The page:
Samuel Barber

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Essential Albums

  • Barber: Adagio for Strings - Copland: Appalachian Spring, Rodeo & Billy the Kid

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About Samuel Barber

Samuel Barber’s immortality would have been assured even if he had written nothing other than his “Adagio for Strings,” which he finished in 1936. Broadcast upon the announcement of Franklin D. Roosevelt’s death in 1945, it has a deeply cathartic, elegiac tone that cemented its stature as America’s indispensable national music of mourning; it is performed at presidential funerals, following terrorist attacks, and more recently in honor of those lost during the coronavirus pandemic. In addition, it has added an inimitable pathos to films such as The Elephant Man (1980) and Platoon (1986). But Barber wrote much more than just the Adagio, and he became one of America’s most important composers in the middle of the 20th century. Born in Pennsylvania in 1910, he studied at the Curtis Institute and in Italy; while still a student he met the Italian American composer Gian Carlo Menotti, who was to become his artistic collaborator and life partner. His Violin Concerto (1939), Cello Concerto (1945), Piano Concerto (1962), and two symphonies (1926, 1944) illustrate the sinewy strength and occasional acerbity beneath Barber’s outwardly lyrical, post-Romantic tonal style. His first full-scale opera, Vanessa (1958), received the plaudits that were denied his second, Antony and Cleopatra (1966); both have been revived and reassessed since his death in 1981. But it is the Adagio, whether performed on strings or in Barber’s own choral arrangement, that remains his lasting legacy.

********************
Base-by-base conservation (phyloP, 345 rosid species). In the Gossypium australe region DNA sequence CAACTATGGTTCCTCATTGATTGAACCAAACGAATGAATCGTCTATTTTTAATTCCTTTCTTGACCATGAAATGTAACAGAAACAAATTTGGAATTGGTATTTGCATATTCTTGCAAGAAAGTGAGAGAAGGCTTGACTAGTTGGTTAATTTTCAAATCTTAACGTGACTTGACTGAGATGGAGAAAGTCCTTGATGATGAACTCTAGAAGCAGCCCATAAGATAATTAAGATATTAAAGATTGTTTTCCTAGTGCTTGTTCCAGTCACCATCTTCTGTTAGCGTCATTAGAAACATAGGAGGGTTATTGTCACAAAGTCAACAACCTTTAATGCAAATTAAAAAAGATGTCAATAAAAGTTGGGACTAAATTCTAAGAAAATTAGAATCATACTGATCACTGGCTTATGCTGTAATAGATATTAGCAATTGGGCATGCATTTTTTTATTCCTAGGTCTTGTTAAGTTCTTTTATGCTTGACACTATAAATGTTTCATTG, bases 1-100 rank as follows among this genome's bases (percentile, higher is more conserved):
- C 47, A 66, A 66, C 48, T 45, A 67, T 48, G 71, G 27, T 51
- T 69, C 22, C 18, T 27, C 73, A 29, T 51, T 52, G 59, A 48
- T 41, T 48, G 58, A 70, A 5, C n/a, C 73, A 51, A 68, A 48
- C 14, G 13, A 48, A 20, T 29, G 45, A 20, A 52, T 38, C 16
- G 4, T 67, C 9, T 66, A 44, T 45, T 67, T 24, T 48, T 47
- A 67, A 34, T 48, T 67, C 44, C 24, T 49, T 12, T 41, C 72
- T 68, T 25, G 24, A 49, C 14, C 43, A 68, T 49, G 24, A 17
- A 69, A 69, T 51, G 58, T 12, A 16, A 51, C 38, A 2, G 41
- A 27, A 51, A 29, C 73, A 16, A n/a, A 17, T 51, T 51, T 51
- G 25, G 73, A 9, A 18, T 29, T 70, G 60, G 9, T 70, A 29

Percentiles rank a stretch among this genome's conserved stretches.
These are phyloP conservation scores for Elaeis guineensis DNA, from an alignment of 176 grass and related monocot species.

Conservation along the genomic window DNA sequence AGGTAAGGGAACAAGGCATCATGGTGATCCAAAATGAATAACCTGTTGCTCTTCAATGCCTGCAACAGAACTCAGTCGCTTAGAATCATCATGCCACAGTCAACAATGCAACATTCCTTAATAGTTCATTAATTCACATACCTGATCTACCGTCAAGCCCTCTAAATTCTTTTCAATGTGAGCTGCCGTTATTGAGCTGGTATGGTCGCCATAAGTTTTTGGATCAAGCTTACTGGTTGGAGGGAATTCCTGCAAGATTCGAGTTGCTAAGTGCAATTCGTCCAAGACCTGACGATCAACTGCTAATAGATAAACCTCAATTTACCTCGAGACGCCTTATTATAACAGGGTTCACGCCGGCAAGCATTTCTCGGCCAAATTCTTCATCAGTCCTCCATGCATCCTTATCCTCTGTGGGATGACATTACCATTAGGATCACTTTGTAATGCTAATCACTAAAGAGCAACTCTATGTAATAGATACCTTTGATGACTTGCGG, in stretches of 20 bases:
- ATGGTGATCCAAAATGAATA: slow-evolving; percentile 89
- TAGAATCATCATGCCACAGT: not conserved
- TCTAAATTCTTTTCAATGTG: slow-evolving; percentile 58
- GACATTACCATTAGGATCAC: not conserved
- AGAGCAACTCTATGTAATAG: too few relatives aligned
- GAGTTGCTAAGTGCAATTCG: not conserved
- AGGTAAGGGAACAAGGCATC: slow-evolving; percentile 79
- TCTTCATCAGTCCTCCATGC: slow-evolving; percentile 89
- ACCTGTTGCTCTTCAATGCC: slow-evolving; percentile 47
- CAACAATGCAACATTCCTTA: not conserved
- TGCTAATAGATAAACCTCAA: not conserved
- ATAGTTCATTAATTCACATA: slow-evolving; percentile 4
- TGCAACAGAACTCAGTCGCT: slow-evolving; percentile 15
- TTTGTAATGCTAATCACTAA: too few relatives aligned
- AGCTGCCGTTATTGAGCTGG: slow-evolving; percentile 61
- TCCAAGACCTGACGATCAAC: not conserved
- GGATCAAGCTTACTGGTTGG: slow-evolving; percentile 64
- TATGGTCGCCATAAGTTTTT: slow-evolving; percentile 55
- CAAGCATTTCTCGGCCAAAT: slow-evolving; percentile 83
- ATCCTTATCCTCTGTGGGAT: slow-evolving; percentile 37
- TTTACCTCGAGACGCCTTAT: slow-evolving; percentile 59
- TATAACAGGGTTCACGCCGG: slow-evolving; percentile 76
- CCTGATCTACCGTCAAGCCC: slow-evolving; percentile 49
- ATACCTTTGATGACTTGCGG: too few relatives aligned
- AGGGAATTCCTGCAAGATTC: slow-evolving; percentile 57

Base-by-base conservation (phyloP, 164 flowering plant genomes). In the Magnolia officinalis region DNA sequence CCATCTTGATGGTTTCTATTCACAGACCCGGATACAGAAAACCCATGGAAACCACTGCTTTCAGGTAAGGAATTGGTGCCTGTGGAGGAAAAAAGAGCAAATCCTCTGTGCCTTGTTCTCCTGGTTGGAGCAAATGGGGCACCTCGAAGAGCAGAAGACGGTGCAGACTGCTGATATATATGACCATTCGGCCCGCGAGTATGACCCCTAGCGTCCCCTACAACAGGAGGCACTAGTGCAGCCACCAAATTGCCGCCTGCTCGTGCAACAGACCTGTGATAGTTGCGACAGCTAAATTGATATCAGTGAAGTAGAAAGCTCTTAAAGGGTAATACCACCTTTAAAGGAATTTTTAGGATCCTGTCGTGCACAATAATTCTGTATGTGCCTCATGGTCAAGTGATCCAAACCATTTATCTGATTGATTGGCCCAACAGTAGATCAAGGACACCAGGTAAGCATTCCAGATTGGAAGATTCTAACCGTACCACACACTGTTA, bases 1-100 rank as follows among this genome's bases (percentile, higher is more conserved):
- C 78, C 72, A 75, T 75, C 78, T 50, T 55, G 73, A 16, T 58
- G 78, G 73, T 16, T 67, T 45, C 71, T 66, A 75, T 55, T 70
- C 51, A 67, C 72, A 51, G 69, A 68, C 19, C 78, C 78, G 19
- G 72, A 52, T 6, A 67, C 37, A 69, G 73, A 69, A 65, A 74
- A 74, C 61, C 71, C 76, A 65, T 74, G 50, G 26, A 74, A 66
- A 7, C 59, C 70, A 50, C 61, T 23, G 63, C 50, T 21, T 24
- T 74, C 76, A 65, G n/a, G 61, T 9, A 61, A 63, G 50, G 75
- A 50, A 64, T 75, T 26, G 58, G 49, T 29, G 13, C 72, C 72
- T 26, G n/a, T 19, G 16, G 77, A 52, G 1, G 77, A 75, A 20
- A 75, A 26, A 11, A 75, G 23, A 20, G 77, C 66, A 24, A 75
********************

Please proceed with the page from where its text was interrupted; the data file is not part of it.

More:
West Chester, PA, United States
March 9, 1910

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